Most people are constantly thinking “Man, I wish I had their life”. I’ve been guilty of it in the past. Every time I heard someone say they were going abroad and seeing the world I would say “One day I’ll get there”. This year is that “One day”. Back in the early spring time I was completely discontent with life. Constantly daydreaming and working a meaningless job that just barely paid any bills; I finally decided that now was the time to make my move. The timing wasn’t perfect. I didn’t even have the money, yet I was determined that I had to do this now or never. One day I just looked online, found a program to teach abroad, and sent in my application before I could reason myself out of it. I’ve tried to do the sensible, responsible thing for so many years, but I felt like this was my year to do something crazy, spontaneous, and for me.
This is the beginning of my second month in Thailand. I’m sitting in my office, looking out the window of my non-air conditioned office and making a lesson plan for next week. I teach 11,12, 13, and 14 year olds English. Sometimes I get frustrated because things are simply lost in translation here – but I’ve yet to be angry or cynical a single day here. I’m so incredibly happy that I’m able to let go of things that would normally drive me up the wall back in the states. My perspective of life itself is dramatically changed.
It’s not Thailand. It’s not my job. It’s not the people I’m around here. It’s the fact that I finally did it. Just sitting here in this office I’m not thinking about where I’d rather be – because right now, this is exactly where I want to be. I’m not envious, and I’m not jealous. Right now I want my job, my office, my life. For years all I could talk about was the jobs I wanted, the places I wanted to go, and the things I wanted to see and do. For once, I finally feel like I’ve taken a gigantic step forward in the right direction.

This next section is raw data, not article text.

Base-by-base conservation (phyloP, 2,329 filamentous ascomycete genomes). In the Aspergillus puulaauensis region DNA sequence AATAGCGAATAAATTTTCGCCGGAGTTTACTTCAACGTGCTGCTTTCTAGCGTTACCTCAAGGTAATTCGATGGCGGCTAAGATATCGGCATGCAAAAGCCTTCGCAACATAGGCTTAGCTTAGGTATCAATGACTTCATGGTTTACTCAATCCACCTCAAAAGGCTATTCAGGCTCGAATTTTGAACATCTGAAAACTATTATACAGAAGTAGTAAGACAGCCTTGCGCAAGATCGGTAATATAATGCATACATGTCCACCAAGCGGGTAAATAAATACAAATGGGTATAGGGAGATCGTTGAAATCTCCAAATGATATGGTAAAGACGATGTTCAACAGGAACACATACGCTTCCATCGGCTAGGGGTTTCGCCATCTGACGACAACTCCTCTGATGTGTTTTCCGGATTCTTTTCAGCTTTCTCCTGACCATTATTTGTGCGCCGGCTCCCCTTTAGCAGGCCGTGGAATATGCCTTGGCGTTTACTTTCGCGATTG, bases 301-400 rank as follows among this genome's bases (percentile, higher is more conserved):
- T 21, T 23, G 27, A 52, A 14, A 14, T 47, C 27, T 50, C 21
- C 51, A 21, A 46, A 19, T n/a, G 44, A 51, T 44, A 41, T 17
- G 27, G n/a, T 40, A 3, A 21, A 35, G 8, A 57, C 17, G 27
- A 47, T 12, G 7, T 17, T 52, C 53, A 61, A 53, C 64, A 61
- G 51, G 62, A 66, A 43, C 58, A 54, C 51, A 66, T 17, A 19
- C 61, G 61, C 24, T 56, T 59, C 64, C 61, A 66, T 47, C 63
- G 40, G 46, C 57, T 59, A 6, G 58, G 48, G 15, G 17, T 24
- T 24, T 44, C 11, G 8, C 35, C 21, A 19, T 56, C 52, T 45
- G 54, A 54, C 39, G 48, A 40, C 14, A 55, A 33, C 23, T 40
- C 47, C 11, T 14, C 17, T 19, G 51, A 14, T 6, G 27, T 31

Each time I get online and see what everyone else’s weekend was like. They’re all baking for the holidays, visiting friends in other cities, having movie nights at home with their significant other – and they’re happy. Before I would have been jealous of this happiness, but now I’ve found what makes me happy. I love my family and my friends, and I do miss them, but this is what I’ve needed to do for so long. Yesterday I sat at the back of a train going to Bangkok with no rails or doors holding me inside. The entire time I was in such awe of everything I saw. All I could think was “how could anyone not want to be exactly where I am right now – how could you not want to be me?”. I live in a shack; I make about 600 US dollars a month; I travel by cramped trucks, buses, and trains without a safety feature in sight. America always claims to be the land of the free – but I’ve never felt freer than right now.
I know that many people would not like Thailand. They would look at the dirty streets and be disgusted. They would be aggravated that the people are not able to speak English. They would be sick at the sight and smell of many of the foods and markets. Each person has their own kind of happy place. I’m just happy that I finally found mine.
So here I am, living in Thailand, living my life the way I always wanted.